Hey BTW I’m in grad school (I never really blog about it anymore except for making passing references to the misery of biochem!)
But now if you’d like you can have a look at the kind of stuff I engage with at school! We have to blog for a little one-credit class we have (we do a bit during the semester and then in January we go on a DC field trip to meet policymakers working in nutrition). My assignment for this month’s blog post was to look at the Sustainable Development Goals and talk about the role nutrition played. I went off on a Yay Women’s Rights tangent. Nothing new there 😀
I think the theme of improved nutrition permeates itself throughout all of the SDGs, because it is intimately intertwined with other key issues. The two that most stuck out to me were poverty and women’s status.
First, poverty and income inequality- being a world of “haves” and “have-nots”- manifest themselves in diet quality. When the nutritional transition occurs (more animal foods, salt, sugar, and refined carbohydrate) what often results is our system in the US: it is quick, easy, and cheap to get food of poor nutritional quality (like McDonalds). It is time-consuming, difficult depending on one’s neighborhood and access, and often more expensive to get food of higher nutritional quality (like fresh fruits and vegetables). I won’t belabor the point, since we have spent much of our coursework engaging with these topics. I want to emphasize, however, how much having greater disposable income helps one be healthier. Greater access to care to catch nutrition-related diseases earlier, before they progress. Living in neighborhoods with better food availability. Time and energy to prepare food. Cash to buy fresh produce.
Women’s status (economically, politically, and socially) has a huge effect on population nutritional status. As we have discuss at length, one’s early upbringing (in utero and the first 5 years of childhood) has an enormous impact on future health status. If a child is breastfed, they have protection against obesity. If a child eats nutritionally poor foods, they may get on an overweight growth trajectory unlikely to correct itself later in life. During these critical times in a child’s life, they are predominantly under the care of their mother: first literally within her body, and then with her as their primary caregiver, as she is in the vast majority of societies.
Actions taken to improve the status of women demonstrate beneficial effects in the whole family’s nutritional status. An example is a de-facto experiment of micro finance in Bangladesh. In the micro finance model, poor people living in the same geographic area pool together to receive small loans to start businesses (more about micro finance here). In this Bangladesh case, villages were randomized to have loans made either to groups of women or groups of men. Women’s loans increased school enrollment for both sons and daughters, and improved the nutritional status of both sons and daughters. More about that study here.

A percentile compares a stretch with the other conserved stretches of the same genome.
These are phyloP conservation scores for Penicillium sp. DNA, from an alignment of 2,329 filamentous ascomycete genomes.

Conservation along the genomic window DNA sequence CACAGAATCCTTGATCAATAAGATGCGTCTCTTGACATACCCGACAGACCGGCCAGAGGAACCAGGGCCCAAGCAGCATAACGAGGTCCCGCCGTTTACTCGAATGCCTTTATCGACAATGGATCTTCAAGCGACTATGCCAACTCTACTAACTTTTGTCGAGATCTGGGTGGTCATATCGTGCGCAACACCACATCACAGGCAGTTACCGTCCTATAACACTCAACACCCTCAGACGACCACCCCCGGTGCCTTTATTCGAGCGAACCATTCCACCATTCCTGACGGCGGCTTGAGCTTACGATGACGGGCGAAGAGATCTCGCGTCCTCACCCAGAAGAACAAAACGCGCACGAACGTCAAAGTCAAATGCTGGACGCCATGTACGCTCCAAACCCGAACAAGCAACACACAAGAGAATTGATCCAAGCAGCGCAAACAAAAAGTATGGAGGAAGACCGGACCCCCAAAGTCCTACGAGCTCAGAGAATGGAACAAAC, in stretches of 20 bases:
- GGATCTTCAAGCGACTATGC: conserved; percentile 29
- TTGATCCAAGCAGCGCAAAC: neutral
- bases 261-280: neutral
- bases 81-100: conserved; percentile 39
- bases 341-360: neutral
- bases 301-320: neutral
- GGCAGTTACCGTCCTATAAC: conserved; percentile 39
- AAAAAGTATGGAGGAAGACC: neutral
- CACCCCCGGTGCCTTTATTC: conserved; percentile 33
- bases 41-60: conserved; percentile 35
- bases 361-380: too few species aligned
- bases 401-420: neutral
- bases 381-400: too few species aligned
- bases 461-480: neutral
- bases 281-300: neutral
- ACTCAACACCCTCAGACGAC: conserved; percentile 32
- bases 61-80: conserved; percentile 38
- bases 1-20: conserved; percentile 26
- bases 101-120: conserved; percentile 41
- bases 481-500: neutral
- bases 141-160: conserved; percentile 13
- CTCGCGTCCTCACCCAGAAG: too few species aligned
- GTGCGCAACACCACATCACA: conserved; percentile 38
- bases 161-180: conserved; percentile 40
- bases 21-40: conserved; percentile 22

Another way to improve women’s status and thus household nutrition is through improving access to family planning services. The following information is from a USAID study entitled Family Planning Improves Nutrition: Evidence from Studies in Low- and Middle-Income Countries.
- In developing countries, 225 million women of reproductive age have unmet needs for modern contraceptive methods
- Access to contraception means that women can space pregnancies, which is good for nutritional status. Studies show that women with closely spaced children may suffer from unhealthy weight loss, anemia, and micronutrient deficiencies. Using nutritional reserves during pregnancy and breastfeeding may deplete the mother. Infants conceived within six months of a prior birth face a higher risk of low birth weight. Closely spaced pregnancies also increase the chance that a child will be small for gestational age. Close spacing and poor nutritional outcomes at birth are also linked to poor nutritional status during childhood, including stunting.
- Limiting the number of children a household has may help improve those children’s nutritional status. Fewer mouths to feed may help in and of itself. It may also help with specific deficiencies; a study in Ethiopia showed that children with two or more siblings are more likely to have vitamin A deficiency than children with one sibling or only children.
- If mothers die (1 in 40 women in Africa die due to maternal causes) their children may not get breastfed, and the nutrition needs of older children may go unmet. Motherless infants, in a study in Bangladesh, were significantly more likely to experience undernutrition and die from diarrheal disease and nutritional deficiency than those with surviving mothers.
The same report also found that improving a mother’s educational status is also good for her children’s nutritional status. In Malawi and Zimbabwe, women with at least 10 years of schooling had a significantly lower chance of having a stunted child than women with no education. Better educated mothers may themselves have a better nutritional status. They also likely have greater knowledge of nutrition and improved income and status due to education.